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Casper Ruud beats Pedro Sousa to become the first Norwegian to win an ATP Tour title.

Casper's A Champ! Ruud Wins First ATP Tour Title In Buenos Aires

Ruud is first Norwegian to win an ATP Tour title

Casper Ruud will never forget his trip to the 2020 Argentina Open.

The 21-year-old became the first Norwegian to win an ATP Tour title on Sunday, defeating Portugal’s Pedro Sousa 6-1, 6-4 in one hour and 11 minutes. Not only was the 2019 Next Gen ATP Finals qualifier thrilled to lift his maiden tour-level trophy, but he will have family bragging rights on Monday.

"I feel a great sensation now. It is what all players look for and dream. I am very happy with my career, although I know that I am still young," Ruud said. "Buenos Aires will always be a special place for me, this is my first title."

Christian Ruud, Casper’s father and coach, reached a career-high FedEx ATP Ranking of No. 39 in October 1995, more than three years before his son was born. But on Monday, Casper will surpass his father as the highest-ranked Norwegian ever, as he is projected to climb to a career-best World No. 34.

Ruud became the youngest Buenos Aires champion by one year (Guillermo Coria, 22, 2004) with a flawless performance against Sousa, a lucky loser, pushing the first-time ATP Tour finalist well behind the baseline throughout the match and forcing the Portuguese to stay on defence or go for risky shots, leading to unforced errors. Ruud won all nine of his service games without facing a break point, while he broke three times and won 43 per cent of his return points.

Youngest Buenos Aires Champions

 Year  Player  Age
 2020  Casper Ruud  21 years, one month
 2004  Guillermo Coria  22 years, one month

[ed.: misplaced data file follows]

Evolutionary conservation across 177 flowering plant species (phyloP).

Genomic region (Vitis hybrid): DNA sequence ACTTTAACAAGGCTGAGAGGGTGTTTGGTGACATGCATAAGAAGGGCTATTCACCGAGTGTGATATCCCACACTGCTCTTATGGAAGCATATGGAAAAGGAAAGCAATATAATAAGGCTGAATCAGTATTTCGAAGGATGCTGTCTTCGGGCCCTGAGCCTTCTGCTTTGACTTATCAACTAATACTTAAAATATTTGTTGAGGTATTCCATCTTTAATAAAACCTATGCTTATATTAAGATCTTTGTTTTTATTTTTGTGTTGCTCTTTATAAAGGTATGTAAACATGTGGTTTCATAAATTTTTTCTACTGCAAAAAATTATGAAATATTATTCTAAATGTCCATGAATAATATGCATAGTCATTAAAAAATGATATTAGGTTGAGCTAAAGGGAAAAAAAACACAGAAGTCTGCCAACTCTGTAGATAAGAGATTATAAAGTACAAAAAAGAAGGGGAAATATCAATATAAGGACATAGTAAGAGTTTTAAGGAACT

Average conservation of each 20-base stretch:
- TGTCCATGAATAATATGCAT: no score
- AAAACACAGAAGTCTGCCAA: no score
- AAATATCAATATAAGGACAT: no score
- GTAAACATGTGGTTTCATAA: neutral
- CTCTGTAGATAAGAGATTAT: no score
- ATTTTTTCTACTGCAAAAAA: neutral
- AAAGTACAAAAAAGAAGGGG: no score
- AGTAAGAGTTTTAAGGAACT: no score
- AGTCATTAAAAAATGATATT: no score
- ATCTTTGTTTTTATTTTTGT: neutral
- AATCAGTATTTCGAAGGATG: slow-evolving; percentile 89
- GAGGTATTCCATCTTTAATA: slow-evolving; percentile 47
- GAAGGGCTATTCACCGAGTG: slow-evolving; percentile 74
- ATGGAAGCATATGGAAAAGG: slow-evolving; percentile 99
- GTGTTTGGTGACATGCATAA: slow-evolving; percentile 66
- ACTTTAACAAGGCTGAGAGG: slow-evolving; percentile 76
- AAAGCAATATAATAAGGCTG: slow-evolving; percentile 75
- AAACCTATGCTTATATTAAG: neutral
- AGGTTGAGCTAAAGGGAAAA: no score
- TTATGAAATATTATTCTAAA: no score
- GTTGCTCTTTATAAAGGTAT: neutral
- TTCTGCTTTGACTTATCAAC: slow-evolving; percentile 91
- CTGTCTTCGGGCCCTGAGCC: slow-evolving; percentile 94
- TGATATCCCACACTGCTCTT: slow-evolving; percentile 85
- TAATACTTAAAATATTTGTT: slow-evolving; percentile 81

2002  Nicolas Massu  22 years, four months
 2016  Dominic Thiem  22 years, five months

The eighth seed broke in his first return game of the match when Sousa, who had his left leg heavily wrapped, missed a cross-court forehand wide. That set the tone for the match, as Ruud used his heavy forehand to open up the court throughout. While Sousa often leapt into backhands to try to add some extra pace to the ball from deep in the court, he never found a way to take Ruud out of his comfort zone.

"I knew that my opponent was not 100 per cent, but those kinds of issues are part of the game," Ruud said. "I went out to win the match and the tournament."

Ruud crushed an inside-in return winner to secure a second break in the opener, before another Sousa unforced error — he missed a forehand down the middle long — gave the Norwegian the opening set. The Portuguese then hit back-to-back double faults in the first game of the second set to hand Ruud the break.

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The Oslo-native Ruud did not look back from there, weathering Sousa’s improving level and the crowd, which was behind the Portuguese. Sousa let the ball fly as Ruud served for the match, earning a 15/30 advantage and later saving a championship point with a rocketed forehand down the line. But Ruud held his nerve, dropping his racquet and lifting both arms in the air after Sousa missed a final forehand from well off the court.

Ruud showed his clay-court prowess from a young age, reaching the 2017 Rio Open presented by Claro semi-finals when he was 18. He advanced to his first ATP Tour final last year in Houston at the Fayez Sarofim & Co. U.S. Men’s Clay Court Championship, where he was the youngest finalist since 19-year-old Andy Roddick in 2002.

The Norwegian, who has won more than 64 per cent of his tour-level matches on this surface (34-19), adds 250 ranking points and $102,535. Sousa, the third Portuguese ATP Tour finalist in the Open Era, claims 150 points and $56,760.

"It's the best week of my life, my first final and maybe the last one," Sousa said with a laugh. “I came to play qualies about two weeks ago and I am sitting here on Sunday. I cannot be more happy. Ruud played very firm and is the deserved champion.”

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